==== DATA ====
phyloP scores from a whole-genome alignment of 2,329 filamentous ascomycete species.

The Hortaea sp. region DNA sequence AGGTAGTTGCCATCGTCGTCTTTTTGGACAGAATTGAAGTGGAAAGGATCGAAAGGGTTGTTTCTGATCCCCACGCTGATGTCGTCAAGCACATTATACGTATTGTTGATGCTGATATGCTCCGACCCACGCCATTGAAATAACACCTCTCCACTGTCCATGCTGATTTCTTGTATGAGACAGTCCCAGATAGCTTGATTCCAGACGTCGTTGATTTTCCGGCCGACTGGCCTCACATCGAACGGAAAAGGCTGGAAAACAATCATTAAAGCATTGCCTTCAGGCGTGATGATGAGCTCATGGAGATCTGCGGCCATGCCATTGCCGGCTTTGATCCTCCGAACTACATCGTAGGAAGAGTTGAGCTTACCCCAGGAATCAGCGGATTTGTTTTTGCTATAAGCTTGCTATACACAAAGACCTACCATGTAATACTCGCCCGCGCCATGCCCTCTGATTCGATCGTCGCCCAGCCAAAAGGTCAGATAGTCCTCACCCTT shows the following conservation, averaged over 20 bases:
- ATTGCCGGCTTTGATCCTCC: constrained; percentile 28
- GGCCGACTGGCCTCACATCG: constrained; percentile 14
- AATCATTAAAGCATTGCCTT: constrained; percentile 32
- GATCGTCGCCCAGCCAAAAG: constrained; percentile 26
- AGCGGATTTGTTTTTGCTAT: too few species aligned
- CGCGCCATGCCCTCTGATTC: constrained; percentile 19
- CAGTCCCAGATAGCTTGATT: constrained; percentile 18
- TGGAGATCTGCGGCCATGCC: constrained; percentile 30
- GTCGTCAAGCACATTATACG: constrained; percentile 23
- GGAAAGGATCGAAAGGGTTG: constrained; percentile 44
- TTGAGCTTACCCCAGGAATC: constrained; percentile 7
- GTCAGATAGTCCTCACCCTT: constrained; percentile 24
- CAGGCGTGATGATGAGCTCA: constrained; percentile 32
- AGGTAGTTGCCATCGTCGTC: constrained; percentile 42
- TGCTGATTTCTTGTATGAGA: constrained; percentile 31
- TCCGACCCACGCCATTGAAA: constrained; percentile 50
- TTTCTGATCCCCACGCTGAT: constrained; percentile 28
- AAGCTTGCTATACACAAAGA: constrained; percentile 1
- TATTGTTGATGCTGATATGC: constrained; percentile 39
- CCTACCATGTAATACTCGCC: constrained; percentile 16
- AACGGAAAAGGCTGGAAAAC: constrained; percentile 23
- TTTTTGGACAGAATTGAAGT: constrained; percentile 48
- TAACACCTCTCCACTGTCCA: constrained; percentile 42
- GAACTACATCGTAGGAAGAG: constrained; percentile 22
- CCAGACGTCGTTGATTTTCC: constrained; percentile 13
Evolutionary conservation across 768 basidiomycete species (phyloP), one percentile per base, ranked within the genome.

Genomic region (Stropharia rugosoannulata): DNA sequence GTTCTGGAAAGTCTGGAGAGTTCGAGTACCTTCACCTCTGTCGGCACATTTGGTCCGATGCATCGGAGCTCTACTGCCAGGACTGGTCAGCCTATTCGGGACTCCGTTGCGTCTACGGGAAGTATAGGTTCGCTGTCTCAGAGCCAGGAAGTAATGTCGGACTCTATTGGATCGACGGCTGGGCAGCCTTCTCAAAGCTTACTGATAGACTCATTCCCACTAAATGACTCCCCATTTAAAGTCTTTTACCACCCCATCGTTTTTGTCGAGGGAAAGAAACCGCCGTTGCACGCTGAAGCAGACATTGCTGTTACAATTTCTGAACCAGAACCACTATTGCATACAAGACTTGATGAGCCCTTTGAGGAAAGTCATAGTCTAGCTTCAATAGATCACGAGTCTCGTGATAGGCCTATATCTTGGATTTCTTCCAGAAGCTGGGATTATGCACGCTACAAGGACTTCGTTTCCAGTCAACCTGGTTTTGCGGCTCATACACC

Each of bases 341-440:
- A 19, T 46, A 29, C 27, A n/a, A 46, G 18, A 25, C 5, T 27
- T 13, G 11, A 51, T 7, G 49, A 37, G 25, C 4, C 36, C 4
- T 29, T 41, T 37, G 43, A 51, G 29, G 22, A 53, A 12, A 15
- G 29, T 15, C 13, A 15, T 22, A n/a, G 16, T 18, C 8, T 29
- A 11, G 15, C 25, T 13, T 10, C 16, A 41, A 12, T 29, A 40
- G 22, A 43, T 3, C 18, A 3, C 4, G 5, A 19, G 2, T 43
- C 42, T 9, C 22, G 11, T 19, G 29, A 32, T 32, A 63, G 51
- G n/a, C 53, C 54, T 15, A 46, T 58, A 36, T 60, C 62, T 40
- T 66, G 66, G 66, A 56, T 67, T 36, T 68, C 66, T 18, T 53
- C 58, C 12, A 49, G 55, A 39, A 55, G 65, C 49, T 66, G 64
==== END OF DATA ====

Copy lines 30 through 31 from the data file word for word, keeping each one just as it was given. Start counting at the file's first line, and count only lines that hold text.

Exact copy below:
Each of bases 341-440:
- A 19, T 46, A 29, C 27, A n/a, A 46, G 18, A 25, C 5, T 27